Up until the day she retired in 2009, Rollins remained committed to her students and, “Making the language relevant to their lives, so they can make connections.”

Her amazing transformation story began in earnest after her retirement from teaching, ironically a time when most look forward to taking it easy. Not Rollins.

“I missed the students, the interaction, the pulse of what was going on.”

Bottom line, she knew she still had something to give. So when an opportunity to teach Spanish part time at South Rowan High School came open in 2010, she couldn’t ignore the pull back to the classroom.

At the time, happy to be teaching Spanish again, she had no idea the impact technology integration would have on the school system and her personally. That is, until August 2014, when the Rowan-Salisbury School System was beginning its digital conversion and her position was being transitioned to full time to support the conversion.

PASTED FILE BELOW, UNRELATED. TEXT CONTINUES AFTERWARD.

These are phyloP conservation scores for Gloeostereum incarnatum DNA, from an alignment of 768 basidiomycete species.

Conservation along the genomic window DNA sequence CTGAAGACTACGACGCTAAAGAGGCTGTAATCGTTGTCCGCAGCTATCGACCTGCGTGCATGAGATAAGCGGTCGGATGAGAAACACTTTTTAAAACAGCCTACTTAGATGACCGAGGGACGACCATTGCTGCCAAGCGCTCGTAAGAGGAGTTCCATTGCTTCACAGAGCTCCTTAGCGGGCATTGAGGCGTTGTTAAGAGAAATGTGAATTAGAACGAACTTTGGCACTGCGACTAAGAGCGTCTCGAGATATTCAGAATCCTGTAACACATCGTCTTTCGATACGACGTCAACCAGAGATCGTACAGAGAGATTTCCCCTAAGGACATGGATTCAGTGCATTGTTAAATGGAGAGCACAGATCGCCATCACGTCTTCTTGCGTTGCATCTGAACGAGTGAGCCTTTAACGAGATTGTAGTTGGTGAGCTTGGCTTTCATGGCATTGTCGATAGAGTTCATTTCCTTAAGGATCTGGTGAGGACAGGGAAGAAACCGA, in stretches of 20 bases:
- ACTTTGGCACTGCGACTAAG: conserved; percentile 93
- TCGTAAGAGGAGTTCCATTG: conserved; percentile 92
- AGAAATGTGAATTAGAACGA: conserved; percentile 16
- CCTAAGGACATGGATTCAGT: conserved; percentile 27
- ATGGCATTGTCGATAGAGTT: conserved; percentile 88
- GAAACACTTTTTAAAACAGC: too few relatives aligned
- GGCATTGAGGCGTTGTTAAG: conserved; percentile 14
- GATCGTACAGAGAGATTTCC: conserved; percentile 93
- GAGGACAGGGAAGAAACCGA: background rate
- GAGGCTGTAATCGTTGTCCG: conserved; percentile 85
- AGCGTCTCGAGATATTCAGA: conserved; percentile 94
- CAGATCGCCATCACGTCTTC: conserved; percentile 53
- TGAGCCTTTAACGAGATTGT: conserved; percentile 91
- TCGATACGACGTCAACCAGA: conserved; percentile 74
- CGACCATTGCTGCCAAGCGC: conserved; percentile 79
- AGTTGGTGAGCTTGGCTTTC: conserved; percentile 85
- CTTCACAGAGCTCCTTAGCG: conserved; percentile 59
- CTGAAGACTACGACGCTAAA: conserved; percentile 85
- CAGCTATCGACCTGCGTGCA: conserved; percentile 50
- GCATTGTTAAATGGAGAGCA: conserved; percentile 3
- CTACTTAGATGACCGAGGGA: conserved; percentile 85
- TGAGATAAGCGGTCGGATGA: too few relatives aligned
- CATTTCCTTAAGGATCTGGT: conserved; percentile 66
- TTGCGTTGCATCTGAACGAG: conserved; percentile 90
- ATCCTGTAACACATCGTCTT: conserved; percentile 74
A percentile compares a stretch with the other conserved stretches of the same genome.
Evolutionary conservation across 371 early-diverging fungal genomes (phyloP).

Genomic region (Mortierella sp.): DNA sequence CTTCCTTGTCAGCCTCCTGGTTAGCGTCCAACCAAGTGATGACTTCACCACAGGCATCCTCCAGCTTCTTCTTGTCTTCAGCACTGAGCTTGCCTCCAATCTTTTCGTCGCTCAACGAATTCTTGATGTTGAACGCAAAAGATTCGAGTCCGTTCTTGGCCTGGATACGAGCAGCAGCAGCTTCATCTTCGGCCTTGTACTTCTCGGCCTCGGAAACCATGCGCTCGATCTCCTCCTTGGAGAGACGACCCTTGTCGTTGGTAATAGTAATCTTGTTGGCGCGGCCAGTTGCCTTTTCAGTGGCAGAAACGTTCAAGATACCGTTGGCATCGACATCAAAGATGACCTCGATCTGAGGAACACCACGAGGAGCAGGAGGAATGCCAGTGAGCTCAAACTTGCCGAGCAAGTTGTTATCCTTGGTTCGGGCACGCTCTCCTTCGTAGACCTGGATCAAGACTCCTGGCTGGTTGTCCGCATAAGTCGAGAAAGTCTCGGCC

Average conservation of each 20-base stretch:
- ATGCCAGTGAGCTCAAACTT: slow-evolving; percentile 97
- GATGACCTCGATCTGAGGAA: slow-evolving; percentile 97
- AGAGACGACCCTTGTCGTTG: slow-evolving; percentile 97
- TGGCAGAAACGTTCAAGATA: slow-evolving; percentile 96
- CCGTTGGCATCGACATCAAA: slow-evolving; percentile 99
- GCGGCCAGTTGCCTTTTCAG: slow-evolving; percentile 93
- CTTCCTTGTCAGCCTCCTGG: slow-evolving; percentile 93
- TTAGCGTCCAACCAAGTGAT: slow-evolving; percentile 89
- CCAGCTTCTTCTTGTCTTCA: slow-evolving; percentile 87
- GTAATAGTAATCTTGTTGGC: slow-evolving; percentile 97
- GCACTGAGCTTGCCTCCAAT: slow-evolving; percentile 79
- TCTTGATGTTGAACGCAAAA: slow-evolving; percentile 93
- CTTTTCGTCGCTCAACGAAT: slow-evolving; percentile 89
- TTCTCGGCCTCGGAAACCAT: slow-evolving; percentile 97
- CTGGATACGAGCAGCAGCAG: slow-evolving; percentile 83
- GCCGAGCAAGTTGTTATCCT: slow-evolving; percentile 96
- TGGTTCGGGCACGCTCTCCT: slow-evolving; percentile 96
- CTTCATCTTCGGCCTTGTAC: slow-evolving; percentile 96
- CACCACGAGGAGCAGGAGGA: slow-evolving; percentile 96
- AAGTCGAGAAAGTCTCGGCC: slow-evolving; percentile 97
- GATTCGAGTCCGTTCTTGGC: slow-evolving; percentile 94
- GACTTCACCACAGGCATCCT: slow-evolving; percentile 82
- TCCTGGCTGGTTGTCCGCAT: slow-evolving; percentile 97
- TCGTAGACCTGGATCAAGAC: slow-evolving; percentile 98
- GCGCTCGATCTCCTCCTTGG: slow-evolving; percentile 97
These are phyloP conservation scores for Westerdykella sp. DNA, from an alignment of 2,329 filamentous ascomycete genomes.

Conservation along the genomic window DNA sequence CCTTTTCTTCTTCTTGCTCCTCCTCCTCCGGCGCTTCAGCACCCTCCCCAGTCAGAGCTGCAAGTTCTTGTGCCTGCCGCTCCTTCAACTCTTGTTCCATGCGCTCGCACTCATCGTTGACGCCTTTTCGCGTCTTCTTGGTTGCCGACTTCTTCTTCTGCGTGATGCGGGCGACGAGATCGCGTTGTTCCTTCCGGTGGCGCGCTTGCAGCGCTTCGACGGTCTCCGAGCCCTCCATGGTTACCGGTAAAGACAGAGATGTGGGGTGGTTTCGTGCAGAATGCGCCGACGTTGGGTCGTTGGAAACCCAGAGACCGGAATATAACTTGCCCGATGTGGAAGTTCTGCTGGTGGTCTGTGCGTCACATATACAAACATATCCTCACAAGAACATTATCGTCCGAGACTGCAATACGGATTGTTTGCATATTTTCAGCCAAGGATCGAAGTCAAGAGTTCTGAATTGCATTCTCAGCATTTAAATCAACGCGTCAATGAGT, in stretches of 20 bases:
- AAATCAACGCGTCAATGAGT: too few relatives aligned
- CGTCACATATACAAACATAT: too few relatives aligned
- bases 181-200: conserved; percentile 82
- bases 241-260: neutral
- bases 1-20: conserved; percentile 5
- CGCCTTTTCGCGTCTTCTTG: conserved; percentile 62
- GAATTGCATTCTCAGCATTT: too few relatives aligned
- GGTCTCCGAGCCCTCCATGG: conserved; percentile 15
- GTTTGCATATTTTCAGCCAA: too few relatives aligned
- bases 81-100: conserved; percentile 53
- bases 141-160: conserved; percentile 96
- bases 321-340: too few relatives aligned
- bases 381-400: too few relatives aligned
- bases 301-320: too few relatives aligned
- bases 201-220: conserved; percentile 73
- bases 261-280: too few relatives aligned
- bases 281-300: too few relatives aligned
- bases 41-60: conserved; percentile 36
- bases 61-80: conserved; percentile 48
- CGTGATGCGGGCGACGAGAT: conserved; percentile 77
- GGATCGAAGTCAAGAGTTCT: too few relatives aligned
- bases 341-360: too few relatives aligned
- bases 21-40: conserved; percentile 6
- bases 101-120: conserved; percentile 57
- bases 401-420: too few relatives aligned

It was only after considering all the implications of officially coming out of retirement, and making certain the new administration at South Rowan would consider her for the full-time position, that Rollins made up her mind to take the position and, in the process, dramatically changed her teaching experience.

I missed the train the first time through,

The technology train, you see.

But now it’s time, so all aboard

To the 21st century!

Rollins’ words above, part of a Seussical-type poem she wrote to accompany an iMovie trailer assignment highlighting her and the 21st century, couldn’t be a more fitting way to describe her subsequent experience teaching at South Rowan since the digital conversion. She has embraced the change wholeheartedly, although she honestly admits it hasn’t been easy.

“Early last year, I was not sure I had made the right decision to come out of retirement.”

Having not used Apple products prior to coming to RSSS, Ann was really struggling.

“I have a master’s degree and my National Board Certification, but this was a challenge like I’d never seen.”

But she didn’t give up, pushed forward and learned a lot about herself during the process.